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BETIO, Kiribati (June 10, 2015) I-Kiribati children sort rocks that will be the base of a portable handwashing station, or "tippy tap," June 10 during a Pacific Partnership visit to the Independent Republic of Kiribati.
BETIO, Kiribati (June 10, 2015) I-Kiribati children sort rocks that will be the base of a portable handwashing station, or "tippy tap," June 10 during a Pacific Partnership visit to the Independent Republic of Kiribati.

USNS Millinocket (JHSV 3) Arrives in Kiribati for Pacific Partnership 2015

By Capt. James Meyer
Deputy Mission Commander Pacific Partnership 2015

The men and women on Joint High Speed Vessel 3, USNS Millinocket, arrived on Tarawa atoll in the Republic of Kiribati on June 2.

Tarawa is a beautiful place located just over one degree above the equator.  The water and sky produce more different shades of blue than I could have imagined.  The natural beauty of the area is matched by the friendliness of the people who greeted us with smiles and who would give you their last coconut to display their hospitality.

Kiribati was our first stop on a three-month mission across the Pacific which also includes stops in the

EITA, Kiribati (June 10, 2015) An I-Kiriabti girl brushes her teeth with the help of Army Capt. Jennifer Silvers, an Army dentist, June 10, during a Pacific Partnership visit to the Independent Republic of Kiribati.
EITA, Kiribati (June 10, 2015) An I-Kiriabti girl brushes her teeth with the help of Army Capt. Jennifer Silvers, an Army dentist, June 10, during a Pacific Partnership visit to the Independent Republic of Kiribati.

Federated States of Micronesia, Solomon Islands, Philippines, and Vietnam.

Since our arrival to Tarawa our Task Force of 120 personnel has been busily working with our host nation partners providing medical, dental, veterinarian, engineering, and community outreach engagements to help with the country’s needs while building partnerships to improve disaster recovery and response capability.

Our combined and joint adaptive force package aboard Millinocket is called Task Force Forager after Operation Forager in the Mariana and Palau Islands in World War II which the Seabees and my command, the 30th Naval Construction Regiment, played a prominent role.  I have been extremely pleased and impressed how our diverse Task Force has come together as a team in such a short period of time.  Our joint team includes Army, Navy, Air Force and Marine Corps members and even includes fly in elements of the Coast Guard.  Our combined team includes six personnel aboard from Australia and eight personnel from New Zealand.  While our key planners have been coordinating our mission for nearly six months, our entire team met for the first time in Hawaii just 48 hours prior to getting underway to Kiribati.

BETIO, Kiribati (June 10, 2015) Members of the U.S. Pacific Fleet Band dance with the leader of the Kiribati Police Band at a combined concert with the Kiribati Police Band June 10 during a Pacific Partnership visit to the Independent Republic of Kiribati.
BETIO, Kiribati (June 10, 2015) Members of the U.S. Pacific Fleet Band dance with the leader of the Kiribati Police Band at a combined concert with the Kiribati Police Band June 10 during a Pacific Partnership visit to the Independent Republic of Kiribati.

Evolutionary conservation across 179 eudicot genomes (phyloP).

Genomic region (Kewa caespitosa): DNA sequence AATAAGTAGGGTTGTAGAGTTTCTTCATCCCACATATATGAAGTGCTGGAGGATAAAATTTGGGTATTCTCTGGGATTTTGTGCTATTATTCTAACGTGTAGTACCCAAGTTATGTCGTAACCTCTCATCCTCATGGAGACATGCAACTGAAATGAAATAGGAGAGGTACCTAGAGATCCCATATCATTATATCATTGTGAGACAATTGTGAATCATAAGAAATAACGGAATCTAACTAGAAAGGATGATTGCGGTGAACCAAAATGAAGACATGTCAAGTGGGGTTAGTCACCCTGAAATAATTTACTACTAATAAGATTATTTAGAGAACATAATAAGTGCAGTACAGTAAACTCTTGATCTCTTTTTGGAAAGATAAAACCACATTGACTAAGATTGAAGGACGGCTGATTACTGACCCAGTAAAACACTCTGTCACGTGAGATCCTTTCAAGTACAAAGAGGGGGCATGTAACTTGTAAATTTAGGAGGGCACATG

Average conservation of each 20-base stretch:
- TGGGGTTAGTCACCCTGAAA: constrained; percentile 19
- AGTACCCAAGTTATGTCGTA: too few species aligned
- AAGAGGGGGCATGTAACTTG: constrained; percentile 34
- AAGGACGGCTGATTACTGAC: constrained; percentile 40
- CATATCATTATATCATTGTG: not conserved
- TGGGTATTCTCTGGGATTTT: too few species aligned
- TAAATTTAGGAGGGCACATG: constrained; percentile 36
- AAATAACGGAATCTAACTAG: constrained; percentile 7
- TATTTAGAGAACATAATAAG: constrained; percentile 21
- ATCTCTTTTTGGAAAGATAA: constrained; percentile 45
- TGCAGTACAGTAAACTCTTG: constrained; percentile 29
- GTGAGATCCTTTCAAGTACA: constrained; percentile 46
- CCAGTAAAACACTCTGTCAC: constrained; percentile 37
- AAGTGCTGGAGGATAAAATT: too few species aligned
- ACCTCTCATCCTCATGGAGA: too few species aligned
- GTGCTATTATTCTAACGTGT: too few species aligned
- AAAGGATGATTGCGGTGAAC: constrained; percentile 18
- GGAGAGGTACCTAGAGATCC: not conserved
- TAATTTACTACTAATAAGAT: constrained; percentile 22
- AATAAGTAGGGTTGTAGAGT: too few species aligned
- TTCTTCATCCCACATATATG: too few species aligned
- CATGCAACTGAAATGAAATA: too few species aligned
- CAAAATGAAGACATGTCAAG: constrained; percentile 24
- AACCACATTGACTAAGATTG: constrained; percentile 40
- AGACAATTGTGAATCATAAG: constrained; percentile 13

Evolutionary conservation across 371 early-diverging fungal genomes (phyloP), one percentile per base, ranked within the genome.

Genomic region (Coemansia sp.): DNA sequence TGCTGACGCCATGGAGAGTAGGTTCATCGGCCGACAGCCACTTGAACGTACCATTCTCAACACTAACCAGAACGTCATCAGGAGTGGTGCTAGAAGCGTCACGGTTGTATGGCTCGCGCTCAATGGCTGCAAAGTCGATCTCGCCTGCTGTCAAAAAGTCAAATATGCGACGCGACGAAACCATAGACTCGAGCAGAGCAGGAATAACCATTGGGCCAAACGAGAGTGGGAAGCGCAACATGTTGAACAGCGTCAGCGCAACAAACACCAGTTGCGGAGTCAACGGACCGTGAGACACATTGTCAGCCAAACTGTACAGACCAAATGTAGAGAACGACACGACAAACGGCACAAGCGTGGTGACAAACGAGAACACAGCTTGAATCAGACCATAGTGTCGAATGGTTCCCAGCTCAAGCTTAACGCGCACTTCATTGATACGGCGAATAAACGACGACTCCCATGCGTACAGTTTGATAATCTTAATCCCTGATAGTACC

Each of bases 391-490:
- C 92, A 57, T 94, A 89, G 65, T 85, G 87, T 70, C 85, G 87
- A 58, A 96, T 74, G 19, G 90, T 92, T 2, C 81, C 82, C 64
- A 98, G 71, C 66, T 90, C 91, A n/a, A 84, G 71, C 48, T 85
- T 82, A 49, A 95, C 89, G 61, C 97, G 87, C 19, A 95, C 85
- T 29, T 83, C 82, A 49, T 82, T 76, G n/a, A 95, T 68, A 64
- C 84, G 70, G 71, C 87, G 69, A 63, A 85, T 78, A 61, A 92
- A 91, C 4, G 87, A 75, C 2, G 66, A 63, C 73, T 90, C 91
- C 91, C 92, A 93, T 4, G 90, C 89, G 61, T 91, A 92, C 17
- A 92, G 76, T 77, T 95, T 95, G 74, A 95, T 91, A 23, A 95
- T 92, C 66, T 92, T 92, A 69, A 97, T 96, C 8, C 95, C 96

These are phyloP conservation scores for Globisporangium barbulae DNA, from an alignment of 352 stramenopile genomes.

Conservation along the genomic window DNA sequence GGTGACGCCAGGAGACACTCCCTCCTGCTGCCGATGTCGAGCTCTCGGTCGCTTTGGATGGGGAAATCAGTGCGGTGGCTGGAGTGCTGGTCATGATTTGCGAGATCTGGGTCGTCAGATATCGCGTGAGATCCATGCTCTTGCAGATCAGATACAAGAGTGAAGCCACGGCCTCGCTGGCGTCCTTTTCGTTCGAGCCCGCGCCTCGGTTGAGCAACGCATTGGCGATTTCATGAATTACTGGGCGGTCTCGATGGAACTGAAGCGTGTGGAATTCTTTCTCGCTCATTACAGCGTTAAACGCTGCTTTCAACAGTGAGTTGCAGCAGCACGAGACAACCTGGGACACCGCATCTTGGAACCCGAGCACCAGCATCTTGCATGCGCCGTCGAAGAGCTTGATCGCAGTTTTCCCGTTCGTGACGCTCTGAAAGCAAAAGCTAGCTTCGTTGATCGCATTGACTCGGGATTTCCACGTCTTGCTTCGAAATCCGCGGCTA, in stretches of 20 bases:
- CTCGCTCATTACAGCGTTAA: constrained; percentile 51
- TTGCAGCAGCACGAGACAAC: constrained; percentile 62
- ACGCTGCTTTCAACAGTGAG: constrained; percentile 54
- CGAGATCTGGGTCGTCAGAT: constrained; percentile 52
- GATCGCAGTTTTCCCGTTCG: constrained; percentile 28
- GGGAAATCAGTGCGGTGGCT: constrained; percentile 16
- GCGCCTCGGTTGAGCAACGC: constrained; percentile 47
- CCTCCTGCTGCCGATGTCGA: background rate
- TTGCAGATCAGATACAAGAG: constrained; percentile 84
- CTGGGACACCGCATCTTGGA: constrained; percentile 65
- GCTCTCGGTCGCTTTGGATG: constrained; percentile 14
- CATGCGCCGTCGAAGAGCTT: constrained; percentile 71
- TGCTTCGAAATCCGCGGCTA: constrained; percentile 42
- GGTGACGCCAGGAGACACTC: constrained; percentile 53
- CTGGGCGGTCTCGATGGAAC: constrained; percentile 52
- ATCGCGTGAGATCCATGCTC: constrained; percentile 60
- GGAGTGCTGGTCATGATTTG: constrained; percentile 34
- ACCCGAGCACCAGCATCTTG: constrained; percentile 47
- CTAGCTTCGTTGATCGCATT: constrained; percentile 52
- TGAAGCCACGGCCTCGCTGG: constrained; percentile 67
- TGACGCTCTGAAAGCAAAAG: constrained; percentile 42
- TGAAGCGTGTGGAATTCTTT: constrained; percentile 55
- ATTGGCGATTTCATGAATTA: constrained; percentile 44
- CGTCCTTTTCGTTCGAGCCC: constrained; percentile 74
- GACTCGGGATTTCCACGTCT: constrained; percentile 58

During our five day transit from Pearl Harbor to Tarawa we quickly developed into a cohesive team without a single hiccup.  Not only has our Task Force developed strong bonds, we have also integrated seamlessly with the 26 civilian mariners operating the Joint High Speed Vessel.  I attribute this spectacular team development to the strong leadership of our service and functional leaders as well as everyone’s enthusiastic excitement to support this humanitarian mission knowing they will make a difference in many people’s lives.

BETIO, Kiribati (June 10, 2015) Capt. James Meyer, Commodore, Task Force Forager, talks with school children at Tebwanimaneka Primary School June 10 during a Pacific Partnership visit to the Independent Republic of Kiribati.
BETIO, Kiribati (June 10, 2015) Capt. James Meyer, Commodore, Task Force Forager, talks with school children at Tebwanimaneka Primary School June 10 during a Pacific Partnership visit to the Independent Republic of Kiribati.

Our transit from Honolulu to Tarawa provided us truly “fair winds and following seas” allowing for a comfortable ride for many of us non-ship board expeditionary Sailors, Soldiers, Marines and Airman.  The smooth seas augmented by some great galley chow kept spirits high and allowed us to be fully prepared when we arrived in Tarawa.  On our day of arrival to Tarawa everyone “turned to” quickly setting up the ship for a Pacific Partnership opening ceremony which included the President of Kiribati, First Lady, and many of his ministers and secretaries.  We received a very warm welcome from them. The event was a great way to kick of our events in Kiribati.

I look forward to our continued great work making a positive difference in people’s lives while promoting peace, stability and prosperity in the Region.  Continue to follow us across the Pacific on social media as we provide updates on our mission and observations from the ground, and at sea.

Facebook.com/pacificpartnership
@PacificPartner
#PP15

BETIO, Kiribati (June 10, 2015)  I-Kiribati children sort rocks that will be the base of a portable handwashing station, or "tippy tap," June 10 during a Pacific Partnership visit to the Independent Republic of Kiribati.
BETIO, Kiribati (June 10, 2015) I-Kiribati children sort rocks that will be the base of a portable handwashing station, or “tippy tap,” June 10 during a Pacific Partnership visit to the Independent Republic of Kiribati.

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